Are Trekking Poles Helping?

Are Trekking Poles Helping or Hindering Your Hiking Experience?

A trekking pole (also known as a hiking pole) is basically a ski pole with a handle that you use when hiking.

Trekking poles are quickly becoming an accepted piece of equipment that does the same thing as a hiking boot or a trail running shoe: they increase efficiency and comfort, allowing users to cover more ground, at a higher speed, and with more physical enjoyment than previously believed possible. If you are interested in hiking with more pleasure and efficiency than before, trekking poles are for you.

Why Use Trekking Poles?

We use hiking poles when  we have a heavier backpack on. There’s no getting around that when you have some serious weight on your back, hiking poles can help keep you stable, especially on a steep incline or decline.

If your hike requires stream crossings, trekking poles are great. Having two poles to anchor your way across a series of slippery rocks is invaluable. Even if we are  not using trekking poles on  hike, we should usually carry them in our pack just for this reason. Similarly, if we need to test the depth of a stream or see how muddy the bottom is, trekking poles get the job done.

If you are hiking in winter conditions, trekking poles are great for balance on a slippery and snowy trail. And when you’re crossing a frozen stream, using the trekking pole to test the ice is a great option.

When hiking amidst tall grass or vegetation you’d rather steer clear of, trekking poles offer a convenient means to gently push them aside, allowing you to hike through with ease.

If you have a steep downhill, trekking poles can provide good anchor points to balance against as you hike down.

Likewise, if you’re on a steep upslope, you can use poles to dig in and pull yourself up on.

If you want to make your hike more of a full body workout, there’s no denying that moving your arms back and forth will help you expend a little more energy. It’s also nice to get in a rhythm with hiking sticks.

If your hands swell when hiking, using trekking poles will keep the hands closer to the level of the heart, improving blood return to your heart.

You can use trekking poles as supports for an ultralight shelter. This will save you some weight in your pack. Even if you’re just day hiking, having a ultralight shelter in your pack (and hiking poles to support it) is a great way to be prepared for a survival emergency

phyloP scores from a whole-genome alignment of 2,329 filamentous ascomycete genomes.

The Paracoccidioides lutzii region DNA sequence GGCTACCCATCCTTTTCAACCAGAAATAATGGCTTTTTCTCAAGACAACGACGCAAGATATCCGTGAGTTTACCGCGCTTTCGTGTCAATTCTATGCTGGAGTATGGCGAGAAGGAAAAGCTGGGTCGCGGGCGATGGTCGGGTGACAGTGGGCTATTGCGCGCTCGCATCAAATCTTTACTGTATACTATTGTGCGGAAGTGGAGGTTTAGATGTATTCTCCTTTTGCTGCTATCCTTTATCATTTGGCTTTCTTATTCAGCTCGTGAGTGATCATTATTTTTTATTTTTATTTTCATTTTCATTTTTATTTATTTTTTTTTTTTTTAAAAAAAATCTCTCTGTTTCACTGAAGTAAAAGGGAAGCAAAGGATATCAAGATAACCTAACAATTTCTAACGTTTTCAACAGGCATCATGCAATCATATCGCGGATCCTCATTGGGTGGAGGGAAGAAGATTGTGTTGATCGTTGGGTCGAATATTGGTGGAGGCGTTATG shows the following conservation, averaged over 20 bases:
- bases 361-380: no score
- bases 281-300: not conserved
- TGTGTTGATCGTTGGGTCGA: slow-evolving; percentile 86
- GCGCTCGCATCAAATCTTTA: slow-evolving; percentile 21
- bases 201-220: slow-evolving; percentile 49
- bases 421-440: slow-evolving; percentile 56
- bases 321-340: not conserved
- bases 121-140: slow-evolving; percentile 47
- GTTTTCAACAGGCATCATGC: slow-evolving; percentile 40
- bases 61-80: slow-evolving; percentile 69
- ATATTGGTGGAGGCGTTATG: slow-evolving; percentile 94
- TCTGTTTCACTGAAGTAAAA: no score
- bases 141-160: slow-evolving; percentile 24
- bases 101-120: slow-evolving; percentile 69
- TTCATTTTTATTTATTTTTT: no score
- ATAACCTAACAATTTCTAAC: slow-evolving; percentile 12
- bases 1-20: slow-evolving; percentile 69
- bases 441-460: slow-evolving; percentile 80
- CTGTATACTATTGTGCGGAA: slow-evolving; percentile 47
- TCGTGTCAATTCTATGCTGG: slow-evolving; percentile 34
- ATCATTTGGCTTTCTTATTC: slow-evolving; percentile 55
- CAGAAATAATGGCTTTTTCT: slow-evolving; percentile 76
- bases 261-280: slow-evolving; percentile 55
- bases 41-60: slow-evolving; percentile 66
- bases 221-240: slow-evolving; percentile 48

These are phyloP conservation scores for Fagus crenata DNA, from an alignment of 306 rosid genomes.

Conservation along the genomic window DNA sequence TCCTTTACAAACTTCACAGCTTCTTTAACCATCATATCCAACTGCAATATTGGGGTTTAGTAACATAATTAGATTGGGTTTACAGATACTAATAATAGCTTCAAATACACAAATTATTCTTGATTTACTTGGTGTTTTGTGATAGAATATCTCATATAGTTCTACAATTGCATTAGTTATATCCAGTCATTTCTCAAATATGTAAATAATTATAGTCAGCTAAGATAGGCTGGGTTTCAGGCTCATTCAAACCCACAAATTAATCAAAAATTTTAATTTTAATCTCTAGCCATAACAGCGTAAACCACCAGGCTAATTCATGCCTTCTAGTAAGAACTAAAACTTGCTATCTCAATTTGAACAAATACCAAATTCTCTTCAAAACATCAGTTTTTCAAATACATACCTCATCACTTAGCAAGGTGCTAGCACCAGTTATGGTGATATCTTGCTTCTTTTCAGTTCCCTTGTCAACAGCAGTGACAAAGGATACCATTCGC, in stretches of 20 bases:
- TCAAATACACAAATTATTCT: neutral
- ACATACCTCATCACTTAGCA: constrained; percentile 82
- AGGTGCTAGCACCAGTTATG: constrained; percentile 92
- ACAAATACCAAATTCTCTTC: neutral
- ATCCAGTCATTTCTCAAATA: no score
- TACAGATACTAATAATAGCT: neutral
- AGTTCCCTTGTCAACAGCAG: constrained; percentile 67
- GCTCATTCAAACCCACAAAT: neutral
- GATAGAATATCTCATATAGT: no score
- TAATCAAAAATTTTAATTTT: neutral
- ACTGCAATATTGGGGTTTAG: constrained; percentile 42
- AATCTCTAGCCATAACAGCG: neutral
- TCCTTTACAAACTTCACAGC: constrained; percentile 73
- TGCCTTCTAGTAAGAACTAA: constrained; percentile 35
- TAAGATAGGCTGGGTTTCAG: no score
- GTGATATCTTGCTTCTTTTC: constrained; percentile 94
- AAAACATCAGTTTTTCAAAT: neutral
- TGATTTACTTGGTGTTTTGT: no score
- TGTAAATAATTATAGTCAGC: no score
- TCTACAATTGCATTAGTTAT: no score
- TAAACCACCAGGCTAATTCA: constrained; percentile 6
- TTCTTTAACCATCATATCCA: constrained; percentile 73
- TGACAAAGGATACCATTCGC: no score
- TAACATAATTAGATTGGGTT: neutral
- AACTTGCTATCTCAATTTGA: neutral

• Reduce strain on knees during descents
  • Improve balance when walking across rough terrain and stream crossings
  • Help establish a walking rhythm
  • A multi-purpose item that can be used to pitch tarps or ultralight tents
  • Help you keep your stride or pace (you mentioned the walking rhythm)
  •  Great for balance on slippery rocks or uneven terrain


  • Arm motion increases the amount of energy required
  • Leaning forward on poles reduces the biomechanical efficiency of carrying a backpack
  • Improper reliance on straps can lead to injury on falls due to wrist entrapment
  • Poles can catch on trees and brush while hiking on narrow trails or bushwhacking
  • Steel carbide tips can be potentially damaging to rocks and fragile plants
  • Care must be taken when walking across scree fields to prevent poles from snapping

Trekking poles can be very advantageous for hikers, particularly because they reduce the strain and force of gravity on your lower extremities when hiking downhill. But used incorrectly on uphill climbs, they can result in increased caloric demand and perceived effort. Like any piece of hiking gear, the efficient use of trekking poles requires proper technique and an awareness of the pitfalls of incorrect usage.

If you are looking to buy trekking poles or any other trekking-related equipment like any technical gear, clothing, footwear, and backpacks, don’t forget to checkout

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